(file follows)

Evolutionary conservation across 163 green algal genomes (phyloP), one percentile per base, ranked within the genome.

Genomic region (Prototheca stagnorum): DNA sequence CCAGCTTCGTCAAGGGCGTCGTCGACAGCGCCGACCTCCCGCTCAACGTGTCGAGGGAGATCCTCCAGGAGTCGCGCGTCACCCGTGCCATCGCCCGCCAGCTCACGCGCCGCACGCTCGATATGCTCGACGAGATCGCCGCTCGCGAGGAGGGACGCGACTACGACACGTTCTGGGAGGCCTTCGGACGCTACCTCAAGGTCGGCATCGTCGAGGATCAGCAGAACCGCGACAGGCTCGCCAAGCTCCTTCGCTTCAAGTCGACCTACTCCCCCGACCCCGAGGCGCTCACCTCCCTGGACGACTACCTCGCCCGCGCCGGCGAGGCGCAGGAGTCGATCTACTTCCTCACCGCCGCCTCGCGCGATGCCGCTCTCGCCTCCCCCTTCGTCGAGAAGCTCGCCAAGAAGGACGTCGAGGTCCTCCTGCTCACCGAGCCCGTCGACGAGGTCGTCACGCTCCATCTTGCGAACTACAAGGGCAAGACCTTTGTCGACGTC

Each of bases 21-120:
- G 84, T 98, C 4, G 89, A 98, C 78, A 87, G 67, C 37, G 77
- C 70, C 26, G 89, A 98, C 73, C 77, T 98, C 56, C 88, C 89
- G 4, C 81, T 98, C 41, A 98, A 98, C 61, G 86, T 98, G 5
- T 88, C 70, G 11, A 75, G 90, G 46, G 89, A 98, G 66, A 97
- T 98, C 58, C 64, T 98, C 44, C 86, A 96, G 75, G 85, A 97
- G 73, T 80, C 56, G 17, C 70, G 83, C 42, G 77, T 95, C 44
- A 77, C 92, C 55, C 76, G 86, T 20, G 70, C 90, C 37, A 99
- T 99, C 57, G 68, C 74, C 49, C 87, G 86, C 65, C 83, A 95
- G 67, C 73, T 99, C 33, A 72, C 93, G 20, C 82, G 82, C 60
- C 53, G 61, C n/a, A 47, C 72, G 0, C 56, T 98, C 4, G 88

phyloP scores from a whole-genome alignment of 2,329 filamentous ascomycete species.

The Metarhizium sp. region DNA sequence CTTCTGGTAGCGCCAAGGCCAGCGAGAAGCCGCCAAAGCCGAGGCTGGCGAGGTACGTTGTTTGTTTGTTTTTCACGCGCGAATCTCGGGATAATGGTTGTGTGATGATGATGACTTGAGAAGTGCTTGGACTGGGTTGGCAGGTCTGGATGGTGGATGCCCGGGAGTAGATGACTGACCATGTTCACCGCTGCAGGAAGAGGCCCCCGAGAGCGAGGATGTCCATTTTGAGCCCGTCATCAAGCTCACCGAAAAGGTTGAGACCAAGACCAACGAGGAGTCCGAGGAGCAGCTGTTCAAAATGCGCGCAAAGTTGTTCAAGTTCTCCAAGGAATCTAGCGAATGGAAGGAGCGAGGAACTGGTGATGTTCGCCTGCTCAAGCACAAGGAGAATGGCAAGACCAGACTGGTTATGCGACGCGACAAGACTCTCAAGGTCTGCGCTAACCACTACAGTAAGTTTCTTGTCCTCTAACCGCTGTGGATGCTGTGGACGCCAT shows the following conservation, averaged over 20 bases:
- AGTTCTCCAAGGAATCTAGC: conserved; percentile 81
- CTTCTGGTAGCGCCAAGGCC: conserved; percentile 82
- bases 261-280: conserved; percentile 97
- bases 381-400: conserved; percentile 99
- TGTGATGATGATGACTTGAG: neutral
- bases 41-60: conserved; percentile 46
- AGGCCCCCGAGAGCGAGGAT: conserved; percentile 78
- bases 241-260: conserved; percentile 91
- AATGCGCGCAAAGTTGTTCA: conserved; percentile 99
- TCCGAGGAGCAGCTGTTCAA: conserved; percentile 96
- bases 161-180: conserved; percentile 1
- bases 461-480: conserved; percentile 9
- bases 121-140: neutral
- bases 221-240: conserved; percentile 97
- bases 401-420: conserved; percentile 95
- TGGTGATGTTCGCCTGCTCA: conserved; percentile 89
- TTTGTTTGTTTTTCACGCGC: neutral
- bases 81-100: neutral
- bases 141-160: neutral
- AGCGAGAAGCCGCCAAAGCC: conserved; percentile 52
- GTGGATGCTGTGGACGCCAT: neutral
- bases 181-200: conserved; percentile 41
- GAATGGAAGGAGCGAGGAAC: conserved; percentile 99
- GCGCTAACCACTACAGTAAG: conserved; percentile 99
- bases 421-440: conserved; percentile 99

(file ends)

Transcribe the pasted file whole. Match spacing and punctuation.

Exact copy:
Evolutionary conservation across 163 green algal genomes (phyloP), one percentile per base, ranked within the genome.

Genomic region (Prototheca stagnorum): DNA sequence CCAGCTTCGTCAAGGGCGTCGTCGACAGCGCCGACCTCCCGCTCAACGTGTCGAGGGAGATCCTCCAGGAGTCGCGCGTCACCCGTGCCATCGCCCGCCAGCTCACGCGCCGCACGCTCGATATGCTCGACGAGATCGCCGCTCGCGAGGAGGGACGCGACTACGACACGTTCTGGGAGGCCTTCGGACGCTACCTCAAGGTCGGCATCGTCGAGGATCAGCAGAACCGCGACAGGCTCGCCAAGCTCCTTCGCTTCAAGTCGACCTACTCCCCCGACCCCGAGGCGCTCACCTCCCTGGACGACTACCTCGCCCGCGCCGGCGAGGCGCAGGAGTCGATCTACTTCCTCACCGCCGCCTCGCGCGATGCCGCTCTCGCCTCCCCCTTCGTCGAGAAGCTCGCCAAGAAGGACGTCGAGGTCCTCCTGCTCACCGAGCCCGTCGACGAGGTCGTCACGCTCCATCTTGCGAACTACAAGGGCAAGACCTTTGTCGACGTC

Each of bases 21-120:
- G 84, T 98, C 4, G 89, A 98, C 78, A 87, G 67, C 37, G 77
- C 70, C 26, G 89, A 98, C 73, C 77, T 98, C 56, C 88, C 89
- G 4, C 81, T 98, C 41, A 98, A 98, C 61, G 86, T 98, G 5
- T 88, C 70, G 11, A 75, G 90, G 46, G 89, A 98, G 66, A 97
- T 98, C 58, C 64, T 98, C 44, C 86, A 96, G 75, G 85, A 97
- G 73, T 80, C 56, G 17, C 70, G 83, C 42, G 77, T 95, C 44
- A 77, C 92, C 55, C 76, G 86, T 20, G 70, C 90, C 37, A 99
- T 99, C 57, G 68, C 74, C 49, C 87, G 86, C 65, C 83, A 95
- G 67, C 73, T 99, C 33, A 72, C 93, G 20, C 82, G 82, C 60
- C 53, G 61, C n/a, A 47, C 72, G 0, C 56, T 98, C 4, G 88

phyloP scores from a whole-genome alignment of 2,329 filamentous ascomycete species.

The Metarhizium sp. region DNA sequence CTTCTGGTAGCGCCAAGGCCAGCGAGAAGCCGCCAAAGCCGAGGCTGGCGAGGTACGTTGTTTGTTTGTTTTTCACGCGCGAATCTCGGGATAATGGTTGTGTGATGATGATGACTTGAGAAGTGCTTGGACTGGGTTGGCAGGTCTGGATGGTGGATGCCCGGGAGTAGATGACTGACCATGTTCACCGCTGCAGGAAGAGGCCCCCGAGAGCGAGGATGTCCATTTTGAGCCCGTCATCAAGCTCACCGAAAAGGTTGAGACCAAGACCAACGAGGAGTCCGAGGAGCAGCTGTTCAAAATGCGCGCAAAGTTGTTCAAGTTCTCCAAGGAATCTAGCGAATGGAAGGAGCGAGGAACTGGTGATGTTCGCCTGCTCAAGCACAAGGAGAATGGCAAGACCAGACTGGTTATGCGACGCGACAAGACTCTCAAGGTCTGCGCTAACCACTACAGTAAGTTTCTTGTCCTCTAACCGCTGTGGATGCTGTGGACGCCAT shows the following conservation, averaged over 20 bases:
- AGTTCTCCAAGGAATCTAGC: conserved; percentile 81
- CTTCTGGTAGCGCCAAGGCC: conserved; percentile 82
- bases 261-280: conserved; percentile 97
- bases 381-400: conserved; percentile 99
- TGTGATGATGATGACTTGAG: neutral
- bases 41-60: conserved; percentile 46
- AGGCCCCCGAGAGCGAGGAT: conserved; percentile 78
- bases 241-260: conserved; percentile 91
- AATGCGCGCAAAGTTGTTCA: conserved; percentile 99
- TCCGAGGAGCAGCTGTTCAA: conserved; percentile 96
- bases 161-180: conserved; percentile 1
- bases 461-480: conserved; percentile 9
- bases 121-140: neutral
- bases 221-240: conserved; percentile 97
- bases 401-420: conserved; percentile 95
- TGGTGATGTTCGCCTGCTCA: conserved; percentile 89
- TTTGTTTGTTTTTCACGCGC: neutral
- bases 81-100: neutral
- bases 141-160: neutral
- AGCGAGAAGCCGCCAAAGCC: conserved; percentile 52
- GTGGATGCTGTGGACGCCAT: neutral
- bases 181-200: conserved; percentile 41
- GAATGGAAGGAGCGAGGAAC: conserved; percentile 99
- GCGCTAACCACTACAGTAAG: conserved; percentile 99
- bases 421-440: conserved; percentile 99